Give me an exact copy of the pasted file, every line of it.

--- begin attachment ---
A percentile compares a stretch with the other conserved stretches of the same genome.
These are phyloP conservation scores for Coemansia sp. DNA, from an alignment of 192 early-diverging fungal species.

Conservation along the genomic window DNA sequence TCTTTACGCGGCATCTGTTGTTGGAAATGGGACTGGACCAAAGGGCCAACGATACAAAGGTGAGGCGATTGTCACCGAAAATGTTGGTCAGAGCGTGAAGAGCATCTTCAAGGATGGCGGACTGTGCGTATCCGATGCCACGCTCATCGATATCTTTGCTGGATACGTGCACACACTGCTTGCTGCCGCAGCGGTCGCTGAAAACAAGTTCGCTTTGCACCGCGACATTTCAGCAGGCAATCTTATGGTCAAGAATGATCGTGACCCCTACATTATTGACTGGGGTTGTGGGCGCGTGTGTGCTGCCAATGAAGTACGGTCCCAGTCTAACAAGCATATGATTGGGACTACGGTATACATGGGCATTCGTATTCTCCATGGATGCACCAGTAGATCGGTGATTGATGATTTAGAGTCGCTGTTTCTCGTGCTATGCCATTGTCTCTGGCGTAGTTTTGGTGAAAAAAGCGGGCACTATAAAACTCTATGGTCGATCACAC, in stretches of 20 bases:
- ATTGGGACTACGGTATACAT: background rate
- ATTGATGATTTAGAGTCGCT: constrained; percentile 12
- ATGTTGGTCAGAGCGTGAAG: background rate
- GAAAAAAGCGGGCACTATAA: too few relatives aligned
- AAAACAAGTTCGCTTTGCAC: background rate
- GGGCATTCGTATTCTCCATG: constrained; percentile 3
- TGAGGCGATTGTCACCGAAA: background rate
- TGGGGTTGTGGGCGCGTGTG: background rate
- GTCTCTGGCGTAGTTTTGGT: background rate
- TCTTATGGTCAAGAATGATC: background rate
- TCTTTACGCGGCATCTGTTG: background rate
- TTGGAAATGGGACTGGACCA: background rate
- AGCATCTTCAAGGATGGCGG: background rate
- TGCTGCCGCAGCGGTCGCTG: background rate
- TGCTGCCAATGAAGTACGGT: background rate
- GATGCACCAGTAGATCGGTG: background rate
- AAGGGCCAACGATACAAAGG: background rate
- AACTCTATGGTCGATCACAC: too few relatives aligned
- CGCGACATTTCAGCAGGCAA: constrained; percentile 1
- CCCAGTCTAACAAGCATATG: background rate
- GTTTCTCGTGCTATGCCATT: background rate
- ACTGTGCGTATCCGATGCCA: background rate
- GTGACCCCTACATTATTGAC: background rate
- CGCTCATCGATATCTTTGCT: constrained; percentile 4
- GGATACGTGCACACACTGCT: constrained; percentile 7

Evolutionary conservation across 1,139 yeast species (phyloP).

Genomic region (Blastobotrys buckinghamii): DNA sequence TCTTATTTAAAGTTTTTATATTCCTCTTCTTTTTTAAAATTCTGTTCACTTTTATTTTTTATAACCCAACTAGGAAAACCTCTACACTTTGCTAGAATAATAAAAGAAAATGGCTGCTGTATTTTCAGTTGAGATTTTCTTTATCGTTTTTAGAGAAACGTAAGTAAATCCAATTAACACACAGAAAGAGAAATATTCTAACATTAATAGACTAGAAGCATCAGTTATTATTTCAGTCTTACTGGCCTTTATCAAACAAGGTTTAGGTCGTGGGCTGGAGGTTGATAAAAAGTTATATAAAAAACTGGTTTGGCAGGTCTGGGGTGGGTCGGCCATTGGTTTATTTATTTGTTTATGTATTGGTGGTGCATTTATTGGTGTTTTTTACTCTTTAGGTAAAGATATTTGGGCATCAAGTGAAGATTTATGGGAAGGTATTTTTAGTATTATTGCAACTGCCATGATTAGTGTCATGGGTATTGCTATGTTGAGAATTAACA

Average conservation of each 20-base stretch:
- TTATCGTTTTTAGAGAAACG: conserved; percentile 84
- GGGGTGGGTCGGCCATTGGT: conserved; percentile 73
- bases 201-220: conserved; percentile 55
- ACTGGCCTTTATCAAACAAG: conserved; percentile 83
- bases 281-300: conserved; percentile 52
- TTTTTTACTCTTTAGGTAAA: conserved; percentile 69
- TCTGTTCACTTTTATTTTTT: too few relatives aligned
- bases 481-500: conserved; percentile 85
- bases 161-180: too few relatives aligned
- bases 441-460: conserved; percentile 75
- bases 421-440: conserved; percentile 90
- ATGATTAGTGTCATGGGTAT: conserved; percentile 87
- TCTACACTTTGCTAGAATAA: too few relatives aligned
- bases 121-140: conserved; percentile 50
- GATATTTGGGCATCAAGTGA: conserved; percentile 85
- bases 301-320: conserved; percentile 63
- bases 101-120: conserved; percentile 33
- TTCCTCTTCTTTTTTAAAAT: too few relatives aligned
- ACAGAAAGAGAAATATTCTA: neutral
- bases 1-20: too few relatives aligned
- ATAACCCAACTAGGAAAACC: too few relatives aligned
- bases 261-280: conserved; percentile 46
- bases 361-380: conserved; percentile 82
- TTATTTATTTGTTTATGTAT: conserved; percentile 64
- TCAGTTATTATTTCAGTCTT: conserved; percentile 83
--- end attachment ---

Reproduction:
A percentile compares a stretch with the other conserved stretches of the same genome.
These are phyloP conservation scores for Coemansia sp. DNA, from an alignment of 192 early-diverging fungal species.

Conservation along the genomic window DNA sequence TCTTTACGCGGCATCTGTTGTTGGAAATGGGACTGGACCAAAGGGCCAACGATACAAAGGTGAGGCGATTGTCACCGAAAATGTTGGTCAGAGCGTGAAGAGCATCTTCAAGGATGGCGGACTGTGCGTATCCGATGCCACGCTCATCGATATCTTTGCTGGATACGTGCACACACTGCTTGCTGCCGCAGCGGTCGCTGAAAACAAGTTCGCTTTGCACCGCGACATTTCAGCAGGCAATCTTATGGTCAAGAATGATCGTGACCCCTACATTATTGACTGGGGTTGTGGGCGCGTGTGTGCTGCCAATGAAGTACGGTCCCAGTCTAACAAGCATATGATTGGGACTACGGTATACATGGGCATTCGTATTCTCCATGGATGCACCAGTAGATCGGTGATTGATGATTTAGAGTCGCTGTTTCTCGTGCTATGCCATTGTCTCTGGCGTAGTTTTGGTGAAAAAAGCGGGCACTATAAAACTCTATGGTCGATCACAC, in stretches of 20 bases:
- ATTGGGACTACGGTATACAT: background rate
- ATTGATGATTTAGAGTCGCT: constrained; percentile 12
- ATGTTGGTCAGAGCGTGAAG: background rate
- GAAAAAAGCGGGCACTATAA: too few relatives aligned
- AAAACAAGTTCGCTTTGCAC: background rate
- GGGCATTCGTATTCTCCATG: constrained; percentile 3
- TGAGGCGATTGTCACCGAAA: background rate
- TGGGGTTGTGGGCGCGTGTG: background rate
- GTCTCTGGCGTAGTTTTGGT: background rate
- TCTTATGGTCAAGAATGATC: background rate
- TCTTTACGCGGCATCTGTTG: background rate
- TTGGAAATGGGACTGGACCA: background rate
- AGCATCTTCAAGGATGGCGG: background rate
- TGCTGCCGCAGCGGTCGCTG: background rate
- TGCTGCCAATGAAGTACGGT: background rate
- GATGCACCAGTAGATCGGTG: background rate
- AAGGGCCAACGATACAAAGG: background rate
- AACTCTATGGTCGATCACAC: too few relatives aligned
- CGCGACATTTCAGCAGGCAA: constrained; percentile 1
- CCCAGTCTAACAAGCATATG: background rate
- GTTTCTCGTGCTATGCCATT: background rate
- ACTGTGCGTATCCGATGCCA: background rate
- GTGACCCCTACATTATTGAC: background rate
- CGCTCATCGATATCTTTGCT: constrained; percentile 4
- GGATACGTGCACACACTGCT: constrained; percentile 7

Evolutionary conservation across 1,139 yeast species (phyloP).

Genomic region (Blastobotrys buckinghamii): DNA sequence TCTTATTTAAAGTTTTTATATTCCTCTTCTTTTTTAAAATTCTGTTCACTTTTATTTTTTATAACCCAACTAGGAAAACCTCTACACTTTGCTAGAATAATAAAAGAAAATGGCTGCTGTATTTTCAGTTGAGATTTTCTTTATCGTTTTTAGAGAAACGTAAGTAAATCCAATTAACACACAGAAAGAGAAATATTCTAACATTAATAGACTAGAAGCATCAGTTATTATTTCAGTCTTACTGGCCTTTATCAAACAAGGTTTAGGTCGTGGGCTGGAGGTTGATAAAAAGTTATATAAAAAACTGGTTTGGCAGGTCTGGGGTGGGTCGGCCATTGGTTTATTTATTTGTTTATGTATTGGTGGTGCATTTATTGGTGTTTTTTACTCTTTAGGTAAAGATATTTGGGCATCAAGTGAAGATTTATGGGAAGGTATTTTTAGTATTATTGCAACTGCCATGATTAGTGTCATGGGTATTGCTATGTTGAGAATTAACA

Average conservation of each 20-base stretch:
- TTATCGTTTTTAGAGAAACG: conserved; percentile 84
- GGGGTGGGTCGGCCATTGGT: conserved; percentile 73
- bases 201-220: conserved; percentile 55
- ACTGGCCTTTATCAAACAAG: conserved; percentile 83
- bases 281-300: conserved; percentile 52
- TTTTTTACTCTTTAGGTAAA: conserved; percentile 69
- TCTGTTCACTTTTATTTTTT: too few relatives aligned
- bases 481-500: conserved; percentile 85
- bases 161-180: too few relatives aligned
- bases 441-460: conserved; percentile 75
- bases 421-440: conserved; percentile 90
- ATGATTAGTGTCATGGGTAT: conserved; percentile 87
- TCTACACTTTGCTAGAATAA: too few relatives aligned
- bases 121-140: conserved; percentile 50
- GATATTTGGGCATCAAGTGA: conserved; percentile 85
- bases 301-320: conserved; percentile 63
- bases 101-120: conserved; percentile 33
- TTCCTCTTCTTTTTTAAAAT: too few relatives aligned
- ACAGAAAGAGAAATATTCTA: neutral
- bases 1-20: too few relatives aligned
- ATAACCCAACTAGGAAAACC: too few relatives aligned
- bases 261-280: conserved; percentile 46
- bases 361-380: conserved; percentile 82
- TTATTTATTTGTTTATGTAT: conserved; percentile 64
- TCAGTTATTATTTCAGTCTT: conserved; percentile 83